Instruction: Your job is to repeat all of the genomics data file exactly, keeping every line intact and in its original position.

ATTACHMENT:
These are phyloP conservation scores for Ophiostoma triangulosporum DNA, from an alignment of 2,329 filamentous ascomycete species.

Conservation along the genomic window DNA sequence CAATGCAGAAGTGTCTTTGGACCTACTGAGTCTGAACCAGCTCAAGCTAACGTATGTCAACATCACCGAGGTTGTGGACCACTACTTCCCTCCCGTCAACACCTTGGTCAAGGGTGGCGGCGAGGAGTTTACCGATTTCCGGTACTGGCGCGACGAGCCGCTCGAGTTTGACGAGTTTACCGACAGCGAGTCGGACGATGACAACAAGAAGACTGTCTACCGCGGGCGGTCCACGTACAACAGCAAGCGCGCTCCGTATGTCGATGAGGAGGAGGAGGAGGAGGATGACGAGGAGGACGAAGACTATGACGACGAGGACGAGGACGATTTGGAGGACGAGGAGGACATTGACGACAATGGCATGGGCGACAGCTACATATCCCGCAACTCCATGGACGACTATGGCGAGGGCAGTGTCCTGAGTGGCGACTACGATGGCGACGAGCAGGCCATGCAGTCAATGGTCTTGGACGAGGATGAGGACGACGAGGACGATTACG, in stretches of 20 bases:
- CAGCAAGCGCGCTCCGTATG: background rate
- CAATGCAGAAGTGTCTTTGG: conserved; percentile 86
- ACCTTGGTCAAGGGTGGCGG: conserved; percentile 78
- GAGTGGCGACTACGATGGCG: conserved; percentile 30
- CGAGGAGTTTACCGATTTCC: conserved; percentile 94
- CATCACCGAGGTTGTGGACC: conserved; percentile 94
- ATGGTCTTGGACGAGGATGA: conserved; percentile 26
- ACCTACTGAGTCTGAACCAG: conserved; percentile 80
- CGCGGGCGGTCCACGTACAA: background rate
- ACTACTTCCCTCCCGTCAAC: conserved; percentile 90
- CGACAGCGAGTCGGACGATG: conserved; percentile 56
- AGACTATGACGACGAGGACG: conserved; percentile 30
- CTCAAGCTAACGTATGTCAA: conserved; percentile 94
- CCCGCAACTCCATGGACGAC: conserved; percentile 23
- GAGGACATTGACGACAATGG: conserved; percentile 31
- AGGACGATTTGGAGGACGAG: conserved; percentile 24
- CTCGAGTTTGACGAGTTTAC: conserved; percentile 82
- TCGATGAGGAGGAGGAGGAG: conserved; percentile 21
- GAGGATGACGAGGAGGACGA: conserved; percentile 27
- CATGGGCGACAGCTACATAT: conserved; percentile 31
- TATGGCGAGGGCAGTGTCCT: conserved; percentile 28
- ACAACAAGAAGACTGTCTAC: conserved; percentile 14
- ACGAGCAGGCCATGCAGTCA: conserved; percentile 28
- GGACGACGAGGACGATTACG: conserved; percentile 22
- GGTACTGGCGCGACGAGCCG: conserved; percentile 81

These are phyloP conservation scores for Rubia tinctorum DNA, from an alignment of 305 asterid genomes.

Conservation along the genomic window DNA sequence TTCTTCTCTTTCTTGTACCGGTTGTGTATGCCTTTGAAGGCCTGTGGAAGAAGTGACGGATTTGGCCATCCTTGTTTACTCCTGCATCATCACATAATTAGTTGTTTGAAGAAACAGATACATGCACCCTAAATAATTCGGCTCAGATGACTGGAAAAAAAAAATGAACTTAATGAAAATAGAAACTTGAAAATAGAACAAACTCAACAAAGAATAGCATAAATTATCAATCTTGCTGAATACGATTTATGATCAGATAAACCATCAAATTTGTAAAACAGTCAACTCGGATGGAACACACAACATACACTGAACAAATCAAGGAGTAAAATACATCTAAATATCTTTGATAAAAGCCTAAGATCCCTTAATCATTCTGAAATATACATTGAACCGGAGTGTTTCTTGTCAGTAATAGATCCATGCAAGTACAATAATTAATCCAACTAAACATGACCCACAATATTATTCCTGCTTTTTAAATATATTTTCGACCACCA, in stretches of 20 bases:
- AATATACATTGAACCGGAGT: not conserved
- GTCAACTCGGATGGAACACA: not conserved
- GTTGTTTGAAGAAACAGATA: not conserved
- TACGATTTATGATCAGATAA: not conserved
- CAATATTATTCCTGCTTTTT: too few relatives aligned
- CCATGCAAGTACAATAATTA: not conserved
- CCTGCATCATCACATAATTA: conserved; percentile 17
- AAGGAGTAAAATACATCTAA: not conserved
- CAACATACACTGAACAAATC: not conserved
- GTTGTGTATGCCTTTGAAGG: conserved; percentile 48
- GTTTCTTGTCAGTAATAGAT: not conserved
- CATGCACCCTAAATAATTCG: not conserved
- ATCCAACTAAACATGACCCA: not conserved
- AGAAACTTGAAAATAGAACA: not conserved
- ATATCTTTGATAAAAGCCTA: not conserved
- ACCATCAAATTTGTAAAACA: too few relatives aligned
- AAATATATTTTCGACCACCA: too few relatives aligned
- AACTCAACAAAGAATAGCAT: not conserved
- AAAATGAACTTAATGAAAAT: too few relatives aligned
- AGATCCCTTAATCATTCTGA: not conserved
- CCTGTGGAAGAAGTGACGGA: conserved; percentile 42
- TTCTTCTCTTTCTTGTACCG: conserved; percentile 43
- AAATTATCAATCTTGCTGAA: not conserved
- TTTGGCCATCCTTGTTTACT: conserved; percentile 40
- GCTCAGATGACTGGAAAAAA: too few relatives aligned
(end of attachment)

These are phyloP conservation scores for Ophiostoma triangulosporum DNA, from an alignment of 2,329 filamentous ascomycete species.

Conservation along the genomic window DNA sequence CAATGCAGAAGTGTCTTTGGACCTACTGAGTCTGAACCAGCTCAAGCTAACGTATGTCAACATCACCGAGGTTGTGGACCACTACTTCCCTCCCGTCAACACCTTGGTCAAGGGTGGCGGCGAGGAGTTTACCGATTTCCGGTACTGGCGCGACGAGCCGCTCGAGTTTGACGAGTTTACCGACAGCGAGTCGGACGATGACAACAAGAAGACTGTCTACCGCGGGCGGTCCACGTACAACAGCAAGCGCGCTCCGTATGTCGATGAGGAGGAGGAGGAGGAGGATGACGAGGAGGACGAAGACTATGACGACGAGGACGAGGACGATTTGGAGGACGAGGAGGACATTGACGACAATGGCATGGGCGACAGCTACATATCCCGCAACTCCATGGACGACTATGGCGAGGGCAGTGTCCTGAGTGGCGACTACGATGGCGACGAGCAGGCCATGCAGTCAATGGTCTTGGACGAGGATGAGGACGACGAGGACGATTACG, in stretches of 20 bases:
- CAGCAAGCGCGCTCCGTATG: background rate
- CAATGCAGAAGTGTCTTTGG: conserved; percentile 86
- ACCTTGGTCAAGGGTGGCGG: conserved; percentile 78
- GAGTGGCGACTACGATGGCG: conserved; percentile 30
- CGAGGAGTTTACCGATTTCC: conserved; percentile 94
- CATCACCGAGGTTGTGGACC: conserved; percentile 94
- ATGGTCTTGGACGAGGATGA: conserved; percentile 26
- ACCTACTGAGTCTGAACCAG: conserved; percentile 80
- CGCGGGCGGTCCACGTACAA: background rate
- ACTACTTCCCTCCCGTCAAC: conserved; percentile 90
- CGACAGCGAGTCGGACGATG: conserved; percentile 56
- AGACTATGACGACGAGGACG: conserved; percentile 30
- CTCAAGCTAACGTATGTCAA: conserved; percentile 94
- CCCGCAACTCCATGGACGAC: conserved; percentile 23
- GAGGACATTGACGACAATGG: conserved; percentile 31
- AGGACGATTTGGAGGACGAG: conserved; percentile 24
- CTCGAGTTTGACGAGTTTAC: conserved; percentile 82
- TCGATGAGGAGGAGGAGGAG: conserved; percentile 21
- GAGGATGACGAGGAGGACGA: conserved; percentile 27
- CATGGGCGACAGCTACATAT: conserved; percentile 31
- TATGGCGAGGGCAGTGTCCT: conserved; percentile 28
- ACAACAAGAAGACTGTCTAC: conserved; percentile 14
- ACGAGCAGGCCATGCAGTCA: conserved; percentile 28
- GGACGACGAGGACGATTACG: conserved; percentile 22
- GGTACTGGCGCGACGAGCCG: conserved; percentile 81

These are phyloP conservation scores for Rubia tinctorum DNA, from an alignment of 305 asterid genomes.

Conservation along the genomic window DNA sequence TTCTTCTCTTTCTTGTACCGGTTGTGTATGCCTTTGAAGGCCTGTGGAAGAAGTGACGGATTTGGCCATCCTTGTTTACTCCTGCATCATCACATAATTAGTTGTTTGAAGAAACAGATACATGCACCCTAAATAATTCGGCTCAGATGACTGGAAAAAAAAAATGAACTTAATGAAAATAGAAACTTGAAAATAGAACAAACTCAACAAAGAATAGCATAAATTATCAATCTTGCTGAATACGATTTATGATCAGATAAACCATCAAATTTGTAAAACAGTCAACTCGGATGGAACACACAACATACACTGAACAAATCAAGGAGTAAAATACATCTAAATATCTTTGATAAAAGCCTAAGATCCCTTAATCATTCTGAAATATACATTGAACCGGAGTGTTTCTTGTCAGTAATAGATCCATGCAAGTACAATAATTAATCCAACTAAACATGACCCACAATATTATTCCTGCTTTTTAAATATATTTTCGACCACCA, in stretches of 20 bases:
- AATATACATTGAACCGGAGT: not conserved
- GTCAACTCGGATGGAACACA: not conserved
- GTTGTTTGAAGAAACAGATA: not conserved
- TACGATTTATGATCAGATAA: not conserved
- CAATATTATTCCTGCTTTTT: too few relatives aligned
- CCATGCAAGTACAATAATTA: not conserved
- CCTGCATCATCACATAATTA: conserved; percentile 17
- AAGGAGTAAAATACATCTAA: not conserved
- CAACATACACTGAACAAATC: not conserved
- GTTGTGTATGCCTTTGAAGG: conserved; percentile 48
- GTTTCTTGTCAGTAATAGAT: not conserved
- CATGCACCCTAAATAATTCG: not conserved
- ATCCAACTAAACATGACCCA: not conserved
- AGAAACTTGAAAATAGAACA: not conserved
- ATATCTTTGATAAAAGCCTA: not conserved
- ACCATCAAATTTGTAAAACA: too few relatives aligned
- AAATATATTTTCGACCACCA: too few relatives aligned
- AACTCAACAAAGAATAGCAT: not conserved
- AAAATGAACTTAATGAAAAT: too few relatives aligned
- AGATCCCTTAATCATTCTGA: not conserved
- CCTGTGGAAGAAGTGACGGA: conserved; percentile 42
- TTCTTCTCTTTCTTGTACCG: conserved; percentile 43
- AAATTATCAATCTTGCTGAA: not conserved
- TTTGGCCATCCTTGTTTACT: conserved; percentile 40
- GCTCAGATGACTGGAAAAAA: too few relatives aligned